Smorgasbord Health 2017 – Alzheimer’s Disease and Sense of Smell – Research

Smorgasbord Health 2017

I have been keeping an eye on one area of research into Parkinson’s disease and other diseases that can lead to Dementia. The earlier that a decrease in brain function is detected the more effective treatments can be. There is increasing evidence to suggest that loss of sense of smell may be an early indicator of dementia. Here are two articles that you might find interesting to read in full.

Evidence: Olfactory Function as an Early Sign of Dementia

In a study conducted at Massachusetts General Hospital, published online in November 2016 in Annals of Neurology, principal investigator Mark Albers, MD, PhD, assistant professor of neurology at the Mass General Institute for Neurodegenerative Disease, wrote this summary: “There is increasing evidence that the neurodegeneration behind Alzheimer’s disease starts at least 10 years before the onset of memory symptoms.”
Developing an affordable, accessible, and noninvasive means to identify healthy people who are at risk is an important step to developing treatments that can slow or halt AD progression, he added.

Study Specifics

Who they tested. Participants numbered 183, divided into four groups: 70 were cognitively normal, 74 tested normal on cognitive tests but were concerned about their cognitive abilities, 29 had mild cognitive impairment, and 10 had been diagnosed with possible Alzheimer’s disease.

Read the rest of the study: http://universityhealthnews.com/daily/memory/losing-sense-of-smell-is-early-sign-dementia/

Here is a link to a paper presented at the Alzheimer’s Association International Conference (AAIC) in Toronto.

Decreased ability to identify smells could be an early indicator of cognitive impairment and dementia.

This is according to research presented today (Tuesday 26 July) at the Alzheimer’s Association International Conference (AAIC) in Toronto.

Two studies looked at changes in sense of smell and compared it to two established characteristics of dementia – the amount of amyloid protein in the brain and the size of a brain area that is important for memory.

Researchers at Columbia University Medical Center used the University of Pennsylvania Smell Identification Test (UPSIT) to test sense of smell in 397 older people without dementia. They also took brain scans and looked for thinning of the entorhinal cortex, an area of the brain important for memory that is affected early in Alzheimer’s disease.

During the four-year follow-up period, 50 participants developed dementia. Impaired sense of smell and thinning of the entorhinal cortex were both significantly associated with transition to dementia, sense of smell also predicted cognitive decline.

Read the rest of the article: https://www.alzheimers.org.uk/news/article/84/impaired_sense_of_smell_may_predict_memory_decline_and_risk_of_dementia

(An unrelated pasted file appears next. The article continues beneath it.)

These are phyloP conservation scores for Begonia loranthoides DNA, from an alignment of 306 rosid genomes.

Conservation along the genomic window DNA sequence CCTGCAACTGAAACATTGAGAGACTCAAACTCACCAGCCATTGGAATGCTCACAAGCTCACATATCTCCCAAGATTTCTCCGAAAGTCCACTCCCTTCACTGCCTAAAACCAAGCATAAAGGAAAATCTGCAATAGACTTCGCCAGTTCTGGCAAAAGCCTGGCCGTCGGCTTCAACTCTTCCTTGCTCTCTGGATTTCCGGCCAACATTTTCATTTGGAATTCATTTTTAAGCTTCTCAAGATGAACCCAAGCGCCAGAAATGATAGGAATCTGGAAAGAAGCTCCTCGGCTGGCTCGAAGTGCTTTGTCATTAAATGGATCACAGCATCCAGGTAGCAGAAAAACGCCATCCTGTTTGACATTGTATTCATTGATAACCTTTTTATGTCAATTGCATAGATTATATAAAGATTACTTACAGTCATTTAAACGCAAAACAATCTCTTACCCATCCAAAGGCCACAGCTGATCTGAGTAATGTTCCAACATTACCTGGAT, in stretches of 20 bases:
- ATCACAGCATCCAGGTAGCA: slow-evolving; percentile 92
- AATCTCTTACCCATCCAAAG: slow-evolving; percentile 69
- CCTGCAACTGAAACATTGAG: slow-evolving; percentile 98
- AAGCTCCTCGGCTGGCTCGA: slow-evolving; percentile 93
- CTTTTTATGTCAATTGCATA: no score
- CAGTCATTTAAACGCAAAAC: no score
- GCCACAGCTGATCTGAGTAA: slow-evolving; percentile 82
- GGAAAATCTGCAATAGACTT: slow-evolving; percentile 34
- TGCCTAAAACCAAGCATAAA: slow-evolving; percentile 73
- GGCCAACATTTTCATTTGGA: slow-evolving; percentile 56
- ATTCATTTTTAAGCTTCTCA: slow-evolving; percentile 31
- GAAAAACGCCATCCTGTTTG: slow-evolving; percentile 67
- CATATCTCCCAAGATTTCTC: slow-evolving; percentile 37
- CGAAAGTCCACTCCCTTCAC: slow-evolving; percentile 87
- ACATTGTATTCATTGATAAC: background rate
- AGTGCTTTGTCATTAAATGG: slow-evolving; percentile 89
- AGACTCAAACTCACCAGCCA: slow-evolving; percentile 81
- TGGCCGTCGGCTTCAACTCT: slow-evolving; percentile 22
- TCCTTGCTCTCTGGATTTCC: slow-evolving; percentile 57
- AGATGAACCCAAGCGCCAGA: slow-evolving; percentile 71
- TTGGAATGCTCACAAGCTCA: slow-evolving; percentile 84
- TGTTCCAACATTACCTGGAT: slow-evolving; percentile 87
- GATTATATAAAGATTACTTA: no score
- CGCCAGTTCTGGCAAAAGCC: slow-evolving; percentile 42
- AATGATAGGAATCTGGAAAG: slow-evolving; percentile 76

Thanks for stopping by and as always if you have any questions regarding health or nutrition then please contact me on sally.cronin@moyhill.com

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19 thoughts on “Smorgasbord Health 2017 – Alzheimer’s Disease and Sense of Smell – Research

  1. I haven’t read the articles properly, Sally, but wanted to jump in with a comment based on personal experience and other things I’ve read. I used to get so irritated with the Alzheimer workers who insisted on how evocative the sense of smell is in bringing back memories. I agree, it is evocative but only if you have a sense of smell and I knew dad had lost his. Also, people with dementia have often been known to leave things to burn on the stove. It’s not only because they forget the stove is on but because they can’t smell stuff burning.
    Almost the last time dad actually could smell anything was when I crushed some Southernwood between my fingers and he remembered we had some growing in our garden on Islay. For me, it transported me back there. I bought some but the following year it was clear dad couldn’t smell it so it brought back no memories.
    Sorry, should get off my soapbox and go and read the articles.

    Liked by 4 people

    • I agree Mary… and my mother lost hers and as Bob was saying there is also a loss of taste too.. There is a natural reduction in tastebuds as we get older and we tend to want more salt and sugar on food. However, the sense of smell does remain in tact far longer. It will be very helpful if they can link loss of smell in our 60s and 70s to the possibility of dementia ten years ahead..The biggest challenge will be getting people to change diet and lifestyle if that is a contributory factor to prevent further damage to the brain. xx

      Liked by 2 people

  2. My Dad had a different type of dementia (vascular), but he did begin complaining of food being bland, indicating some loss of sense of smell, several years before hi memory loss became severe. Good article.

    Liked by 1 person

  3. Pingback: Smorgasbord Health 2017 – Alzheimer’s Disease and Sense of Smell – Research | Smorgasbord – Variety is the spice of life

  4. My mum has altzhimers and has lost her sense of smell. Despite this mum is often calmer when she has very strong scented flowers in her room such as hyacinths. Such as cruel disease that can even take these small pleasures. Best wishes to all sufferers and carers. X

    Liked by 1 person

      • Someone has beaten us to the book… Elizabeth is Missing by Emma Healey is almost too true to life. My mum is quite robust and almost 80 so I think she’s in for a long haul. So sad, but like you say, there are certainly funny times. X

        Liked by 1 person

I would be delighted to receive your feedback. Thanks Sally

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